Reset

Three Things I Learned Last Week

You don’t write a book because it’s a good thing to write a book. You don’t write a book to “build your platform.” You write a book because you can’t bear not writing a book. You have something to say and you’re willing to put in the effort, day after day, to craft that message in the best possible manner.

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Starting in the Middle

Amy wrote in and said she was struggling with writing her book. “I know I have something good to share with people!” she said. “But I’m having a hard time just getting started.” I’ve written about working through process a few times before—see how to make decisions, starting a business, and how to finish, for…

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The Essence of the Process Is Revision

I've said before that writing a book isn't difficult when you break it down into 1,000 words a day. In fact, if you write 1,000 words a day fairly consistently, you can write more than one book a year.

A few smart readers have pointed out that the writing is the easiest part. Truly crafting something worthwhile requires much more work in the editing or revision phase. It's one thing to get 50,000 words on the page, and it's another to turn them into something that other people want to read.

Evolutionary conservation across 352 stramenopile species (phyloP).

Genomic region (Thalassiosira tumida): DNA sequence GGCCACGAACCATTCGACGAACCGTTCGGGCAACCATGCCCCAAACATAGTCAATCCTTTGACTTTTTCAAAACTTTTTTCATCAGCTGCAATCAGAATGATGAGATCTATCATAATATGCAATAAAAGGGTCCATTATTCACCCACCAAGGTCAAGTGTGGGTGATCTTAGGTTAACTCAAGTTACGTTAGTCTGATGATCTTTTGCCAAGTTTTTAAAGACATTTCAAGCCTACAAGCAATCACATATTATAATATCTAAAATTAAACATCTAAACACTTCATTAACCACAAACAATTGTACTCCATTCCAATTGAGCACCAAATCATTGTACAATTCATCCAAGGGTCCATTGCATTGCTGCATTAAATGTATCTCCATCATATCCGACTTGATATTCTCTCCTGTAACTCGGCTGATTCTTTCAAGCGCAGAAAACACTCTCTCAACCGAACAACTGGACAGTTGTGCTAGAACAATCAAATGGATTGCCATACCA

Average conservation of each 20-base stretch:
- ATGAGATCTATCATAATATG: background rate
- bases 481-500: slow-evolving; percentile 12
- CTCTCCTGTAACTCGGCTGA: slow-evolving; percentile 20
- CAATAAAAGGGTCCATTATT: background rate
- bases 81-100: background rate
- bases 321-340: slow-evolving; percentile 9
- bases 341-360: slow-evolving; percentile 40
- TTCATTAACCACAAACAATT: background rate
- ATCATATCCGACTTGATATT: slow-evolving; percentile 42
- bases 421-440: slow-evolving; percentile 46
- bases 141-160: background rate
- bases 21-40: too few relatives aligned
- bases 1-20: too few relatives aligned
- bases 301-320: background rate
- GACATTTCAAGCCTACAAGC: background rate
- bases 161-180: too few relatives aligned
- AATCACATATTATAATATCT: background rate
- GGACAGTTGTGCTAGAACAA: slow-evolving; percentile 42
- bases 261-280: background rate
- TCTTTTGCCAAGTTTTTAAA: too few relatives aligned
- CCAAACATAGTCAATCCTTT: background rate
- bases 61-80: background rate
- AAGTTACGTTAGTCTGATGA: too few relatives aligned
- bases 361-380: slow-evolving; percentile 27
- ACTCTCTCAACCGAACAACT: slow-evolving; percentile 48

I still maintain that it's more important for most of us to focus on forward motion, on making choices that allow for consistent, daily effort. Most people remain stuck at the beginning, unable to envision a reality of themselves actually writing a book or creating another big project.

Nevertheless, the comments that revision is more difficult and more important are true. First you create, then you revise. The essence of the process is revision.

49,000 Words and Miles to Go

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How to Write a Book

Most important: to write a good book, you need a good idea. No one wants to read a book without an idea, no matter how well written it may be. Always start with something to say.

But let's look at the practical aspect—how do you actually write a book?

It turns out it's not that difficult. You basically work with the time-and-money concept, where you break down exactly what you need to accomplish the desired goal. How much is required?

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1,000 Days After Overnight Success

More than two years ago, I wrote a free manifesto on becoming a professional writer in less than a year. It was called 279 Days to Overnight Success, and the purpose was to outline the roadmap I had followed in crafting a new career after moving back to the U.S. from overseas and finishing grad school. Somewhere around 15% of the total AONC readership can be traced to the worldwide interest in this manifesto, so I thought I'd take a quick look back at the lessons from it.

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Notes from a Cold Bathroom Floor in South Africa

Tomorrow I'll be headed to Madagascar, the final stop of my latest trip before I begin the long process of returning home. But at the moment, I've been spending the past three hours sitting on the floor of the bathroom during a brief stopover in Johannesburg. Why the bathroom? Because it's freezing here in Johannesburg—we're now in the middle of the southern hemisphere winter—and the only heater in my room is located by the sink.

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